RTÉ Investigates found a case where despite the existence of "credible" allegations of sexual abuse, Tusla fought to keep a child in a foster placement where the abuse was alleged to have occurred and without removing the risk itself.
It comes as the Irish Society for the Prevention of Cruelty to Children called for immediate action to improve child protection, after a report called for a complete cultural change in the system.
In 2011 a young boy living in voluntary foster care, named 'Mark', told his birth mother he had been inappropriately touched by another male foster child twice his age. This child was also living with the same foster family.
The mother of 'Mark', 'Susan' said that she was distressed when told about the alleged abuse by her son, and disclosed this to the foster mother.
She said: "Obviously I was shocked ... he was quite distressed about it so when the foster mother came to pick him up I spoke to her about what my son had disclosed to me."
'Susan' discovered 'Mark' had made a similar allegation to his foster parent five weeks earlier but it had not been reported to the Health Service Executive.
She asked to have 'Mark' moved from the foster placement while an investigation took place, but this did not happen.
Instead a safety plan was put in place by the HSE, which consisted of little more than an instruction to the foster parents that the two boys, who had been sharing a bedroom, "should have separate bedrooms and that the [foster] carers should supervise" them closely.
Two months later, the HSE referred 'Mark' for assessment by child sexual abuse experts.
The experts concluded that 'Mark' gave "a credible account of experiencing inappropriate sexual behaviour by his foster sibling".
But while 'Mark' was assessed, it appears from case notes that his foster sibling was not.
Kieran McGrath, a child welfare consultant, told RTÉ Investigates that a proper evaluation of the older child was missing.
He said: "What was missing was a proper evaluation of the older young person and what his potential was to re-abuse.
"A much more adequate response would have been to take those steps - to assess the treatment needs of the victim child and also to look at a proper assessment of the older young person in terms of his needs and in particular the risk he might pose to someone else."
Over the following months, 'Mark' displayed sexualised behaviour and 'Susan' repeatedly reported this to the social work department.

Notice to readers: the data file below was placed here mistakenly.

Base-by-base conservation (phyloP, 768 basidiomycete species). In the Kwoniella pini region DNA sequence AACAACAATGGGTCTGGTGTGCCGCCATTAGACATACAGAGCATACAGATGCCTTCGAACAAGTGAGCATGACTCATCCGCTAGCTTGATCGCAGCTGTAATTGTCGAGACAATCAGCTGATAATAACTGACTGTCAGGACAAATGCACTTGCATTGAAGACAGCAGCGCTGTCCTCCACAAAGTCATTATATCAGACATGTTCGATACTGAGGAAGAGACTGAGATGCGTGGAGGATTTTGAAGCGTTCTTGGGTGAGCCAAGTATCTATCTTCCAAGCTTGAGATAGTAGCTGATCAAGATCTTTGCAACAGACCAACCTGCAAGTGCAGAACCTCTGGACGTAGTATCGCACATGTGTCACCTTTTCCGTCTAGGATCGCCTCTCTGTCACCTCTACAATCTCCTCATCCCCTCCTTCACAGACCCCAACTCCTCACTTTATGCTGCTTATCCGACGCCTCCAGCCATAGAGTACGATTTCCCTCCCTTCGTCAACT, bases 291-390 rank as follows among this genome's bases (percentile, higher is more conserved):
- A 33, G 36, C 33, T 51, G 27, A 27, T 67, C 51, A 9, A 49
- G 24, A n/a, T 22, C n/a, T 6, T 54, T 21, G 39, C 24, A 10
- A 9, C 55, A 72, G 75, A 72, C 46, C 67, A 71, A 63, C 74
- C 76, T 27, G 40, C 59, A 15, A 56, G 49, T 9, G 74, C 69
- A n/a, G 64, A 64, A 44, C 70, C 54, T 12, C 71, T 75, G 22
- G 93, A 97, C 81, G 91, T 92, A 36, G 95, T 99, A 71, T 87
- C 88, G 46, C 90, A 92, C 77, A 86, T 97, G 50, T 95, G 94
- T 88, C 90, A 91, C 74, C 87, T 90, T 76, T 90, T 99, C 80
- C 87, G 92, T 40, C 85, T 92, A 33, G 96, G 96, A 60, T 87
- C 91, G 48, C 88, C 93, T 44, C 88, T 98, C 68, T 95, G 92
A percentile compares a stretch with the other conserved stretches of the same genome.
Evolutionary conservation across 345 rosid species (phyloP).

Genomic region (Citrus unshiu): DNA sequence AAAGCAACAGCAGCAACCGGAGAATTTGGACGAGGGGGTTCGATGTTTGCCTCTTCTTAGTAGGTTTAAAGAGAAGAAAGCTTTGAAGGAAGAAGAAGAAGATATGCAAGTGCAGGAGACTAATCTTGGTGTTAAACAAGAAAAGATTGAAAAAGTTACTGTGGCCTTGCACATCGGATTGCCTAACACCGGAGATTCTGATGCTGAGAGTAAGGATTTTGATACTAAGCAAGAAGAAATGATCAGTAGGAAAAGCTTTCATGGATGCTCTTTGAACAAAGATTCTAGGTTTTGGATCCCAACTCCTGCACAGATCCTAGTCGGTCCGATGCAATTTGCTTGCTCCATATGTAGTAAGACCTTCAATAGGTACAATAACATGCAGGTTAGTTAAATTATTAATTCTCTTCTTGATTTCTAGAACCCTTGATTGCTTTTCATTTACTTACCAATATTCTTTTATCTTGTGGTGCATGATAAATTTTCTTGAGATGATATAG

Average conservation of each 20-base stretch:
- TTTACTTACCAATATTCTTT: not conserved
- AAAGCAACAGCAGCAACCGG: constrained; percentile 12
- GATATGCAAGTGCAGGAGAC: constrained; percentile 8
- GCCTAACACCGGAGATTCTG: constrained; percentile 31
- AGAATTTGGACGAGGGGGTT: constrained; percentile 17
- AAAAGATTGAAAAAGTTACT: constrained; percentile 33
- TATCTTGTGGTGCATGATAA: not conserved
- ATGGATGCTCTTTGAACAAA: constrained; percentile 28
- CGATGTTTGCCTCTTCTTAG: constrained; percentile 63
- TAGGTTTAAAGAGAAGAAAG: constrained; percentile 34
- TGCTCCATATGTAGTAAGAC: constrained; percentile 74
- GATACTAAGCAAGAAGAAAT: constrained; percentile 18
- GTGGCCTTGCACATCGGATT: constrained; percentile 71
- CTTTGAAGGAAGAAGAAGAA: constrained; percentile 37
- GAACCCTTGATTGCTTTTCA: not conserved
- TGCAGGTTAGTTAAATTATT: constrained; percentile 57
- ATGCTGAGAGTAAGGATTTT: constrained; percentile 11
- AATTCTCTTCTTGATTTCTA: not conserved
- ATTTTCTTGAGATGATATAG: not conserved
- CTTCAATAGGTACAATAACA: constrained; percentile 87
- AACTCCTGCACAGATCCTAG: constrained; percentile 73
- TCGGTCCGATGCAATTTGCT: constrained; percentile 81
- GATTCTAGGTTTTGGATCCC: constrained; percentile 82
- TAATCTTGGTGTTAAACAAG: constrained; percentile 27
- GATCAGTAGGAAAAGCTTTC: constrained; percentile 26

'Susan' believed her concerns were not being taken seriously by social workers so she reported the matter to gardaí asking them to investigate.
Fact cases notes seen by RTÉ Investigates shows that gardaí were "...quite irate..." at the management of 'Mark's' case by the HSE social work department.
The notes stated that gardaí: "Would have a different view of child sexual abuse..."
The HSE decided to leave 'Mark' in the foster home despite his birth mother's concerns.
Almost three years later, 'Mark' made a second allegation, this time to a Tusla staff member that he was being punched by the same older foster child and by an adult son of the foster family.
The foster parents were again advised by the social work department to "increase supervision" of the boys and 'Susan' was informed about the allegation.
'Susan' said: "I was shocked and upset. I left the building and I just cried. I felt so guilty because I had asked for the social work department's help and instead of helping, my son was not protected in my view."
In late 2015 Tusla applied to the courts for a full care order for 'Mark'.
As part of the court process 'Susan' was required to produce two psychiatric assessment reports on the state of her mental health, to which she agreed.
But what 'Susan' did not understand was that she would be personally billed by her doctor for the reports, €500 for the first report and €300 for the second one.
On one occasion she was forced to take out a loan from her credit union to cover the cost.
Mr McGrath said: "This is a matter initiated by the State, it's meeting the State's needs using an employee of the State and then somehow a private bill is sent to someone who's generally speaking in no position to pay it so that, I have never come across a circumstance like that before, it's to my mind completely strange and inappropriate."
In an initial statement to RTÉ, Tusla said it "does not require individuals to undertake psychiatric assessments at their own expense."
However when asked by RTÉ Investigates why 'Susan' ended up paying her doctor's bills, a spokesperson for Tusla said they "cannot comment on individual cases."
Last year the court ruled that 'Mark' will stay in care until the age of 18.
He continues to live with the same foster family to the present day, along with the older child alleged to have previously abused him.
In its statement, Tusla said it "carries out complete assessments of all allegations it receives of abuse of children…" and all care planning "…is done on the basis of an individual child's needs and best interests, taking his/her views into account…".
'Mark' and 'Susan' are not the actual names of the foster child and his mother